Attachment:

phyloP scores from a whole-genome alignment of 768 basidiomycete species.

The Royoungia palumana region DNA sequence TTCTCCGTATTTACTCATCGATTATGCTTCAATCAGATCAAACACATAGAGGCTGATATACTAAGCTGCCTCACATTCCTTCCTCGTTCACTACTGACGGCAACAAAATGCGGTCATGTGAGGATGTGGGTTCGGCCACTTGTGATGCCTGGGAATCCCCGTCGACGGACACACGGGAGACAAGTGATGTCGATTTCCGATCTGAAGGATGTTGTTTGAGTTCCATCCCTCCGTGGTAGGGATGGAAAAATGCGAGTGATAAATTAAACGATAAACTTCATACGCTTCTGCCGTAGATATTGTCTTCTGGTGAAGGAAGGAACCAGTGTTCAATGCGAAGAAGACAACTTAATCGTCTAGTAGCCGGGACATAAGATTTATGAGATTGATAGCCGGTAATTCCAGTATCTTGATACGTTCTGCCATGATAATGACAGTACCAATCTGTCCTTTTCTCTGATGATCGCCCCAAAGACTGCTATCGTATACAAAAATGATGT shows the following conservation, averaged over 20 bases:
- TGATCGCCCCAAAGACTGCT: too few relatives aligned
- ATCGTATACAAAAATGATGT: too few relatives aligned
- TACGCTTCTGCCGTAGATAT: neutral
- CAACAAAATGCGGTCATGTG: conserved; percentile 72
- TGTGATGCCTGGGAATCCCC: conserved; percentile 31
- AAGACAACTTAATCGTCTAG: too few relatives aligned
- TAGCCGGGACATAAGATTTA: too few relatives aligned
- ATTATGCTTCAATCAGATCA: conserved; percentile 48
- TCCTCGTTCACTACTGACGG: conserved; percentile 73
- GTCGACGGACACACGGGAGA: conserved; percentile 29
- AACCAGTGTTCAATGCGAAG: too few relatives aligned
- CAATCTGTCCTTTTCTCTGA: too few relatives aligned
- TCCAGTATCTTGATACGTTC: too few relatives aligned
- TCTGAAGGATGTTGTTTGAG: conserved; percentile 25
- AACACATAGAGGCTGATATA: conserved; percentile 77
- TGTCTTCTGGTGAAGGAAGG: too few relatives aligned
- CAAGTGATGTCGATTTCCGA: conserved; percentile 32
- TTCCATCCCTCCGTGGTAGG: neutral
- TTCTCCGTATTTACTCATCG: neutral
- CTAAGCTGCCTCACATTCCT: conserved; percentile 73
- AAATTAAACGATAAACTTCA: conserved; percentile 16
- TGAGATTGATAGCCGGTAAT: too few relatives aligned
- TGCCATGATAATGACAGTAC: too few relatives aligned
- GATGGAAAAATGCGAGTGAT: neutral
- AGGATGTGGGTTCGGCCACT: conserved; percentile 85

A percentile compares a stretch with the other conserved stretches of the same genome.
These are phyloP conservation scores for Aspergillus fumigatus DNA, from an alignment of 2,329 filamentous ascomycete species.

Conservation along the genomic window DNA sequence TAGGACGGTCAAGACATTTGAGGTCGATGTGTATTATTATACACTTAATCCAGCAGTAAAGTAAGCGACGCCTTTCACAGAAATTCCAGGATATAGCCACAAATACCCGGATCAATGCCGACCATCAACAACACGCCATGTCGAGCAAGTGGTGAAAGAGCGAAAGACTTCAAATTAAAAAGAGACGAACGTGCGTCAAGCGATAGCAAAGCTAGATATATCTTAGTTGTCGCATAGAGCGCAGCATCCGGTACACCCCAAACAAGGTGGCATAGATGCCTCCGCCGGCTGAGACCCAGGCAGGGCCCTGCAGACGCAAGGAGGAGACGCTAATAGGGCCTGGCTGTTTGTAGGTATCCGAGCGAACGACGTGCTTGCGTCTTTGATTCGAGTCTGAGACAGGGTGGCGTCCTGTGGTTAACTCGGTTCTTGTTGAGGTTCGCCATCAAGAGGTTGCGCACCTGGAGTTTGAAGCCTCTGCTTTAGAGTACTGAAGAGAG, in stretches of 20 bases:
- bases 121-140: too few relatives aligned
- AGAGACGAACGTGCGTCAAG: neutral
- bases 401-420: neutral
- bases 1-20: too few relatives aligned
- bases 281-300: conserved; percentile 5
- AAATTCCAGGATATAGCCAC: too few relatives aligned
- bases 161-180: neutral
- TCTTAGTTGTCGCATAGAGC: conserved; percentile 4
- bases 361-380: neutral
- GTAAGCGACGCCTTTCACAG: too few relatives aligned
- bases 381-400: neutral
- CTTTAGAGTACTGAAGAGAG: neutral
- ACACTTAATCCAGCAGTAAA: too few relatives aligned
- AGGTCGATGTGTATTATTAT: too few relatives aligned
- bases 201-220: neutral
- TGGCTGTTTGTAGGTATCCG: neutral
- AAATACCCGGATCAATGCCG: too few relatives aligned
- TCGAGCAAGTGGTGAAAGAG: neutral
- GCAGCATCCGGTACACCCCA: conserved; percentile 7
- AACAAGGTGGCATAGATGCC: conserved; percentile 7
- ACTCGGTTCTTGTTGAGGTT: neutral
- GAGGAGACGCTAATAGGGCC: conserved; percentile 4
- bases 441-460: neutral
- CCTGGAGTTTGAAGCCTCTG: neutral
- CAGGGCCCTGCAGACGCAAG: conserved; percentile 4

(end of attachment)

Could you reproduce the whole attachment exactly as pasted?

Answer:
phyloP scores from a whole-genome alignment of 768 basidiomycete species.

The Royoungia palumana region DNA sequence TTCTCCGTATTTACTCATCGATTATGCTTCAATCAGATCAAACACATAGAGGCTGATATACTAAGCTGCCTCACATTCCTTCCTCGTTCACTACTGACGGCAACAAAATGCGGTCATGTGAGGATGTGGGTTCGGCCACTTGTGATGCCTGGGAATCCCCGTCGACGGACACACGGGAGACAAGTGATGTCGATTTCCGATCTGAAGGATGTTGTTTGAGTTCCATCCCTCCGTGGTAGGGATGGAAAAATGCGAGTGATAAATTAAACGATAAACTTCATACGCTTCTGCCGTAGATATTGTCTTCTGGTGAAGGAAGGAACCAGTGTTCAATGCGAAGAAGACAACTTAATCGTCTAGTAGCCGGGACATAAGATTTATGAGATTGATAGCCGGTAATTCCAGTATCTTGATACGTTCTGCCATGATAATGACAGTACCAATCTGTCCTTTTCTCTGATGATCGCCCCAAAGACTGCTATCGTATACAAAAATGATGT shows the following conservation, averaged over 20 bases:
- TGATCGCCCCAAAGACTGCT: too few relatives aligned
- ATCGTATACAAAAATGATGT: too few relatives aligned
- TACGCTTCTGCCGTAGATAT: neutral
- CAACAAAATGCGGTCATGTG: conserved; percentile 72
- TGTGATGCCTGGGAATCCCC: conserved; percentile 31
- AAGACAACTTAATCGTCTAG: too few relatives aligned
- TAGCCGGGACATAAGATTTA: too few relatives aligned
- ATTATGCTTCAATCAGATCA: conserved; percentile 48
- TCCTCGTTCACTACTGACGG: conserved; percentile 73
- GTCGACGGACACACGGGAGA: conserved; percentile 29
- AACCAGTGTTCAATGCGAAG: too few relatives aligned
- CAATCTGTCCTTTTCTCTGA: too few relatives aligned
- TCCAGTATCTTGATACGTTC: too few relatives aligned
- TCTGAAGGATGTTGTTTGAG: conserved; percentile 25
- AACACATAGAGGCTGATATA: conserved; percentile 77
- TGTCTTCTGGTGAAGGAAGG: too few relatives aligned
- CAAGTGATGTCGATTTCCGA: conserved; percentile 32
- TTCCATCCCTCCGTGGTAGG: neutral
- TTCTCCGTATTTACTCATCG: neutral
- CTAAGCTGCCTCACATTCCT: conserved; percentile 73
- AAATTAAACGATAAACTTCA: conserved; percentile 16
- TGAGATTGATAGCCGGTAAT: too few relatives aligned
- TGCCATGATAATGACAGTAC: too few relatives aligned
- GATGGAAAAATGCGAGTGAT: neutral
- AGGATGTGGGTTCGGCCACT: conserved; percentile 85

A percentile compares a stretch with the other conserved stretches of the same genome.
These are phyloP conservation scores for Aspergillus fumigatus DNA, from an alignment of 2,329 filamentous ascomycete species.

Conservation along the genomic window DNA sequence TAGGACGGTCAAGACATTTGAGGTCGATGTGTATTATTATACACTTAATCCAGCAGTAAAGTAAGCGACGCCTTTCACAGAAATTCCAGGATATAGCCACAAATACCCGGATCAATGCCGACCATCAACAACACGCCATGTCGAGCAAGTGGTGAAAGAGCGAAAGACTTCAAATTAAAAAGAGACGAACGTGCGTCAAGCGATAGCAAAGCTAGATATATCTTAGTTGTCGCATAGAGCGCAGCATCCGGTACACCCCAAACAAGGTGGCATAGATGCCTCCGCCGGCTGAGACCCAGGCAGGGCCCTGCAGACGCAAGGAGGAGACGCTAATAGGGCCTGGCTGTTTGTAGGTATCCGAGCGAACGACGTGCTTGCGTCTTTGATTCGAGTCTGAGACAGGGTGGCGTCCTGTGGTTAACTCGGTTCTTGTTGAGGTTCGCCATCAAGAGGTTGCGCACCTGGAGTTTGAAGCCTCTGCTTTAGAGTACTGAAGAGAG, in stretches of 20 bases:
- bases 121-140: too few relatives aligned
- AGAGACGAACGTGCGTCAAG: neutral
- bases 401-420: neutral
- bases 1-20: too few relatives aligned
- bases 281-300: conserved; percentile 5
- AAATTCCAGGATATAGCCAC: too few relatives aligned
- bases 161-180: neutral
- TCTTAGTTGTCGCATAGAGC: conserved; percentile 4
- bases 361-380: neutral
- GTAAGCGACGCCTTTCACAG: too few relatives aligned
- bases 381-400: neutral
- CTTTAGAGTACTGAAGAGAG: neutral
- ACACTTAATCCAGCAGTAAA: too few relatives aligned
- AGGTCGATGTGTATTATTAT: too few relatives aligned
- bases 201-220: neutral
- TGGCTGTTTGTAGGTATCCG: neutral
- AAATACCCGGATCAATGCCG: too few relatives aligned
- TCGAGCAAGTGGTGAAAGAG: neutral
- GCAGCATCCGGTACACCCCA: conserved; percentile 7
- AACAAGGTGGCATAGATGCC: conserved; percentile 7
- ACTCGGTTCTTGTTGAGGTT: neutral
- GAGGAGACGCTAATAGGGCC: conserved; percentile 4
- bases 441-460: neutral
- CCTGGAGTTTGAAGCCTCTG: neutral
- CAGGGCCCTGCAGACGCAAG: conserved; percentile 4